Thursday, December 24, 2009

Many Madison drivers turn to faith-based driving in Wednesday's pre-Christmas snowstorm

Drivers Turn to Faith-based Driving in  Pre-Christmas Snowstorm
I took this at a very slow shutter speed as I was stopped at a light near the Capitol Square Wednesday afternoon. In the photo the Capitol seems to be surrounded by a flock of flying electric birds. They reminded me of the old expression "flying on a wing and a prayer" -- probably because it described the way a lot of people were driving. They seemed to think they were flying, and some apparently turned to divine guidance as a kind of super-GPS to get them through intersections.

You could see why. They were getting off work and had a zillion things to do to get ready for Christmas. Suddenly they were confronted by snow and sleet and slippery conditions, tangled traffic, and dire threats from the weather peeps that they better get everything done now because it's only going to get worse, with snow turning to freezing rain and possible ice storms and power outages. So much to do and so little time!

Some people just cracked under the strain. Their minds just shut down and gave up on the idea of driving for the prevailing conditions. Instead, they drove fast and didn't think about stopping. A red light? Just close your eyes and cruise right through.

I saw this happen so many times that it seemed to be a pattern. Solipsistic drivers flying down the road fatalistically. The idea seemed to be what will be, will be -- but until then they would just keep on moving along. Fast. They had things to do. They seemed to be navigating by sheer faith, using prayer as a GPS substitute.

But I didn't see any accidents. Who knows? Maybe faith-based driving works, although I have my doubts.

Hope you navigated safely through our nasty weather this week and Happy Holidays!

Santa loses his hat to the weather

Santa Loses His Hat to the Weather
Everybody came out looking a bit bedraggled in the weather that moved in Wednesday afternoon -- including these four-footed Madisonians in Midvale Heights, much given to seasonal attire.

Tuesday, December 22, 2009

What will happen if some version of the Senate's healthcare reform bill doesn't pass now?

The bill that was passed in a 1:00 a.m. vote in the Senate Monday is so awful, so compromised, so filled with handouts to healthcare lobbyists, so downright corrupt that it's driving a lot of liberals out of their skulls with frustration. Many feel that no bill would be better than this mess. Mocking the "'Don't let the perfect be the enemy of the good' crowd," Arianna Huffington is part of the chorus of voices calling for this bad bill to be defeated so we can start over.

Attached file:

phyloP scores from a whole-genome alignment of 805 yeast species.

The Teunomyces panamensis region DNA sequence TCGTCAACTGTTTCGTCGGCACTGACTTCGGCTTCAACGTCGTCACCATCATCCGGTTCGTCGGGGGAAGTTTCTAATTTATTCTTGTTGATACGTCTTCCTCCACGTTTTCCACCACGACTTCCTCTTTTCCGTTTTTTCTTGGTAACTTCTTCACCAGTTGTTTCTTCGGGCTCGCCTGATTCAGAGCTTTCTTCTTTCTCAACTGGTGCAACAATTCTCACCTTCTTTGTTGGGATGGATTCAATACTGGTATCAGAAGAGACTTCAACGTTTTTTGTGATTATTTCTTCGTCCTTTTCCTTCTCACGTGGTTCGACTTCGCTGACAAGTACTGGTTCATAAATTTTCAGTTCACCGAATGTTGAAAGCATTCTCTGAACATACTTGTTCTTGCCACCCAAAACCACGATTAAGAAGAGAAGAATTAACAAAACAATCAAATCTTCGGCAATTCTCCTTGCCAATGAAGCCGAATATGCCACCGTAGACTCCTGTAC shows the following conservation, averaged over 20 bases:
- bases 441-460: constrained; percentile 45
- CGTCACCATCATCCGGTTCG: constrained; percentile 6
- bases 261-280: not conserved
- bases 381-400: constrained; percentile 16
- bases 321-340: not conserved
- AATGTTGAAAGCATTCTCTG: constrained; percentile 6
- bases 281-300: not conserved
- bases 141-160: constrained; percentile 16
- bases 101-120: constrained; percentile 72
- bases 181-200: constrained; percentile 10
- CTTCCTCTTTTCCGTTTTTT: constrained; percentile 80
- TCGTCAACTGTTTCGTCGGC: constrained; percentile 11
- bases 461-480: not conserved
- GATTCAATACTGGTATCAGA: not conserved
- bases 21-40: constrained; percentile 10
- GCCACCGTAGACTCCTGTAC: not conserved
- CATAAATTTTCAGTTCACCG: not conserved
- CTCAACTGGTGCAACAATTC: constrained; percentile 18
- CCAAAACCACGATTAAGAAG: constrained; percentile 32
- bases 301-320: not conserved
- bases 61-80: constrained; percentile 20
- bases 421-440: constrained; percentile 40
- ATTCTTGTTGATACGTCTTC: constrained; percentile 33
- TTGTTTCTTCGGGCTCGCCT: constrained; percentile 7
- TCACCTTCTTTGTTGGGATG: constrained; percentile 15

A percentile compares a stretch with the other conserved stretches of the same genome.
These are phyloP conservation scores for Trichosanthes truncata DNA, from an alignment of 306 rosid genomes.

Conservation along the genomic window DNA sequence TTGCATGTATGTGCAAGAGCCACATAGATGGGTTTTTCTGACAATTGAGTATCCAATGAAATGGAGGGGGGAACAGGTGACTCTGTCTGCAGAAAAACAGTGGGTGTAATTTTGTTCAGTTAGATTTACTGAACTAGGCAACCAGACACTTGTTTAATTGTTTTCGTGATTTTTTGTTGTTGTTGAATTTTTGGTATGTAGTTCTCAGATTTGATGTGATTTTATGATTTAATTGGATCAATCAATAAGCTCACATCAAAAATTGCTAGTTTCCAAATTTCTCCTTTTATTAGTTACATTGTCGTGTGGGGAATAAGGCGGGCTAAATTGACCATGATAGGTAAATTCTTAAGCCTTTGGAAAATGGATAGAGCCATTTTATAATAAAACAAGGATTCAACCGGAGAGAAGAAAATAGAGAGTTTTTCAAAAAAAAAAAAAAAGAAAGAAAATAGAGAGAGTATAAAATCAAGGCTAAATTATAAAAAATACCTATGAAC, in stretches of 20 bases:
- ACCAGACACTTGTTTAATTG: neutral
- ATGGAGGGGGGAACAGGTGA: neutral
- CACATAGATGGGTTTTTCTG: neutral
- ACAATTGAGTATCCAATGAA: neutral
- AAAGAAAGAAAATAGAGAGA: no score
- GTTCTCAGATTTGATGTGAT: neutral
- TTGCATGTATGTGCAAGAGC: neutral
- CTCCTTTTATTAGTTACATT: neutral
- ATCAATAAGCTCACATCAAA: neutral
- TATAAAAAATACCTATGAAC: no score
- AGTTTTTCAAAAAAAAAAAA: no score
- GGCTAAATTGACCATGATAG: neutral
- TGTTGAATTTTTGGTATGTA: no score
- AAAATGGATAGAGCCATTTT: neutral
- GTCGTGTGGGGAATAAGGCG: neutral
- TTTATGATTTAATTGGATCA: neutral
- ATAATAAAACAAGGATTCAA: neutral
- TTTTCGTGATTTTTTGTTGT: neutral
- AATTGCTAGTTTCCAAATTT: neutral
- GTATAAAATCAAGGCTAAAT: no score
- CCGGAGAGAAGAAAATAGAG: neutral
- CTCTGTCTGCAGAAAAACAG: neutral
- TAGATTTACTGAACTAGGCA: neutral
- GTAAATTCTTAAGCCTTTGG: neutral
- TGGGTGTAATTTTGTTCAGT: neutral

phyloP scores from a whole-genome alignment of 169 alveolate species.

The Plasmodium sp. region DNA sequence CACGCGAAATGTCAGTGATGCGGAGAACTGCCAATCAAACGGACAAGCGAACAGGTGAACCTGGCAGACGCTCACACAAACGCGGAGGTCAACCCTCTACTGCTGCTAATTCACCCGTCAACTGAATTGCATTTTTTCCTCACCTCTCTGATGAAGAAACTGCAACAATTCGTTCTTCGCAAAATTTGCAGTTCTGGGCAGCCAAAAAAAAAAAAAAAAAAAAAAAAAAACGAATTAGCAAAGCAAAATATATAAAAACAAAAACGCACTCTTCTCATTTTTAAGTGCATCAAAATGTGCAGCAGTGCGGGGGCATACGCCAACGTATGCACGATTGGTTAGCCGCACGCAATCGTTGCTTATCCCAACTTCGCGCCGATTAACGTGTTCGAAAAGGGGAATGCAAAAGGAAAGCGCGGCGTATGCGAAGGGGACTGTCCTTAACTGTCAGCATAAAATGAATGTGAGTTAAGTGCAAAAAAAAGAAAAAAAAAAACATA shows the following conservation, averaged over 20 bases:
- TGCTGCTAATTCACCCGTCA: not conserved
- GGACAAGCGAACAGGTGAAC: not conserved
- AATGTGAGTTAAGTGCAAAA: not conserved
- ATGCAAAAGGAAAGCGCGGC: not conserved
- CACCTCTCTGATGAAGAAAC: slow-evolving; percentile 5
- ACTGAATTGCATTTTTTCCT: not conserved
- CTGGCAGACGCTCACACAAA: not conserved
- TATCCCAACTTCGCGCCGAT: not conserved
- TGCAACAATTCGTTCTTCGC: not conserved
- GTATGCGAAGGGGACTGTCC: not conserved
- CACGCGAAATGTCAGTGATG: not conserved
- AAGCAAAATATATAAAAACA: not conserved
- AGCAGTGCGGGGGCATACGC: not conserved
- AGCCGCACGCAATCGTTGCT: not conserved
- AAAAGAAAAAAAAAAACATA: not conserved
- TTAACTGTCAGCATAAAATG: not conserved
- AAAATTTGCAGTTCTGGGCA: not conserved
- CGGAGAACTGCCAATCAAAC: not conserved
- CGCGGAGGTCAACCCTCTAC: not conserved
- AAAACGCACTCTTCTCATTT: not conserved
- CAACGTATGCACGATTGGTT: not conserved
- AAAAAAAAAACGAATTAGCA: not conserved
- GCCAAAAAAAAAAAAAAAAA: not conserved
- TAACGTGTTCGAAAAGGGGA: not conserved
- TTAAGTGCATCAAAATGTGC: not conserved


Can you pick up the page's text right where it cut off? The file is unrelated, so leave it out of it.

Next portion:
There are many reasons for hoping the current Senate bill doesn't become law. But the biggest reason of all is the desperate need for a DC pattern interrupt. The desperate need to draw a line in the sand against the continued domination of our democracy -- and the continued undermining of the public interest -- by special interests.
Just how is this "DC pattern interrupt" going to happen? What's going to make the special interests go away? Nothing -- as the "draw a line in the sand" metaphor unconsciously suggests; after all, the tide always washes away the line in the sand.

In an earlier era, there were lefties who rejected liberal reforms because they were calling for a revolution that would never come in this country. The "line in the sand" is the same sort of thing.

Liberal calls for defeating this bill seem to reflect a misunderstanding of how reform happens in the United States. What if LBJ had bailed on Medicare in 1965 because the special interests made it impossible to cover the whole population? Would that have been a good thing?

Bismarck created universal healthcare in Germany more than 125 years ago, in 1883. Almost immediately, American reformers started pushing for our own version. In 1916 the reformers seemed to be on the verge of success. Then the special interests started pushing back. They've been pushing back ever since.

And if the current bill is defeated under savage attack from both the right and the left, what will be remembered are not the liberal talking points but the attacks from the right. The historical narrative that will become the conventional wisdom will be that there was a populist uprising of Americans who did not want the government to come between them and their doctors. That Americans refused to let government dictate their treatment. That the people rose up against government death panels. Etc. There will be a (totally phony but effective nevertheless) consensus that "the people have spoken." No Congress will dare to touch the issue for a decade or more.